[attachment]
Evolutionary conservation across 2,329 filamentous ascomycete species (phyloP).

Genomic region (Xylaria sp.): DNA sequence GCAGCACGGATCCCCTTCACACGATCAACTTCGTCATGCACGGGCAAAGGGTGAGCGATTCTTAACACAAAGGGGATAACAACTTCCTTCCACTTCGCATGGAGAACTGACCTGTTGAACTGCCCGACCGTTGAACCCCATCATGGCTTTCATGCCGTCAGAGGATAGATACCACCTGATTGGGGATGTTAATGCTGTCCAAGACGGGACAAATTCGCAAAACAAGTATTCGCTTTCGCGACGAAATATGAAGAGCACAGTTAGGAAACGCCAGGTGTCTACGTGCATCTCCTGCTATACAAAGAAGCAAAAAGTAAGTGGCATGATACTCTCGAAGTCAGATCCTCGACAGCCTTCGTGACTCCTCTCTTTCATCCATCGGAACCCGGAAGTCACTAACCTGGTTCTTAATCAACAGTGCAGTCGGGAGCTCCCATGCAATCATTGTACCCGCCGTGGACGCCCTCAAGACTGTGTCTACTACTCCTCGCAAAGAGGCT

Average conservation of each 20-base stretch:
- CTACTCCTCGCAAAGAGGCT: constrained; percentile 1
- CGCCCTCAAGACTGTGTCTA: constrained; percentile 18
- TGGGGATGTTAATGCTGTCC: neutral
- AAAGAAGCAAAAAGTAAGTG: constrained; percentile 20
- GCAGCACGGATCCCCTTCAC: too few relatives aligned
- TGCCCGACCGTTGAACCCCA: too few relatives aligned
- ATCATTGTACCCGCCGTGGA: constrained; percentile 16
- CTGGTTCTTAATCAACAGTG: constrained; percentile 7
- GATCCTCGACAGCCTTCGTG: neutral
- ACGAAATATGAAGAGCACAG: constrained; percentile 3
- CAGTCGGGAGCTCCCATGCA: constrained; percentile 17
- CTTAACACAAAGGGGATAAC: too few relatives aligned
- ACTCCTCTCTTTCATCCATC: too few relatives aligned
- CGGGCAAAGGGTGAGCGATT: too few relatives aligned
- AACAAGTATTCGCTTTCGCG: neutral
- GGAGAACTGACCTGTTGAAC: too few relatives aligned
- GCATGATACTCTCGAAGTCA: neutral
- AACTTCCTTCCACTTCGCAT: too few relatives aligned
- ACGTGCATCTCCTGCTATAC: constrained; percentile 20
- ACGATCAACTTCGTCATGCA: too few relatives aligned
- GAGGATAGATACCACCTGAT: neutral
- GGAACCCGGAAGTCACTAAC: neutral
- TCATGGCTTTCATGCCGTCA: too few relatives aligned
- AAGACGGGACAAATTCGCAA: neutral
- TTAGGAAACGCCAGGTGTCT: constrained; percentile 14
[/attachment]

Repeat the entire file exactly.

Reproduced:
Evolutionary conservation across 2,329 filamentous ascomycete species (phyloP).

Genomic region (Xylaria sp.): DNA sequence GCAGCACGGATCCCCTTCACACGATCAACTTCGTCATGCACGGGCAAAGGGTGAGCGATTCTTAACACAAAGGGGATAACAACTTCCTTCCACTTCGCATGGAGAACTGACCTGTTGAACTGCCCGACCGTTGAACCCCATCATGGCTTTCATGCCGTCAGAGGATAGATACCACCTGATTGGGGATGTTAATGCTGTCCAAGACGGGACAAATTCGCAAAACAAGTATTCGCTTTCGCGACGAAATATGAAGAGCACAGTTAGGAAACGCCAGGTGTCTACGTGCATCTCCTGCTATACAAAGAAGCAAAAAGTAAGTGGCATGATACTCTCGAAGTCAGATCCTCGACAGCCTTCGTGACTCCTCTCTTTCATCCATCGGAACCCGGAAGTCACTAACCTGGTTCTTAATCAACAGTGCAGTCGGGAGCTCCCATGCAATCATTGTACCCGCCGTGGACGCCCTCAAGACTGTGTCTACTACTCCTCGCAAAGAGGCT

Average conservation of each 20-base stretch:
- CTACTCCTCGCAAAGAGGCT: constrained; percentile 1
- CGCCCTCAAGACTGTGTCTA: constrained; percentile 18
- TGGGGATGTTAATGCTGTCC: neutral
- AAAGAAGCAAAAAGTAAGTG: constrained; percentile 20
- GCAGCACGGATCCCCTTCAC: too few relatives aligned
- TGCCCGACCGTTGAACCCCA: too few relatives aligned
- ATCATTGTACCCGCCGTGGA: constrained; percentile 16
- CTGGTTCTTAATCAACAGTG: constrained; percentile 7
- GATCCTCGACAGCCTTCGTG: neutral
- ACGAAATATGAAGAGCACAG: constrained; percentile 3
- CAGTCGGGAGCTCCCATGCA: constrained; percentile 17
- CTTAACACAAAGGGGATAAC: too few relatives aligned
- ACTCCTCTCTTTCATCCATC: too few relatives aligned
- CGGGCAAAGGGTGAGCGATT: too few relatives aligned
- AACAAGTATTCGCTTTCGCG: neutral
- GGAGAACTGACCTGTTGAAC: too few relatives aligned
- GCATGATACTCTCGAAGTCA: neutral
- AACTTCCTTCCACTTCGCAT: too few relatives aligned
- ACGTGCATCTCCTGCTATAC: constrained; percentile 20
- ACGATCAACTTCGTCATGCA: too few relatives aligned
- GAGGATAGATACCACCTGAT: neutral
- GGAACCCGGAAGTCACTAAC: neutral
- TCATGGCTTTCATGCCGTCA: too few relatives aligned
- AAGACGGGACAAATTCGCAA: neutral
- TTAGGAAACGCCAGGTGTCT: constrained; percentile 14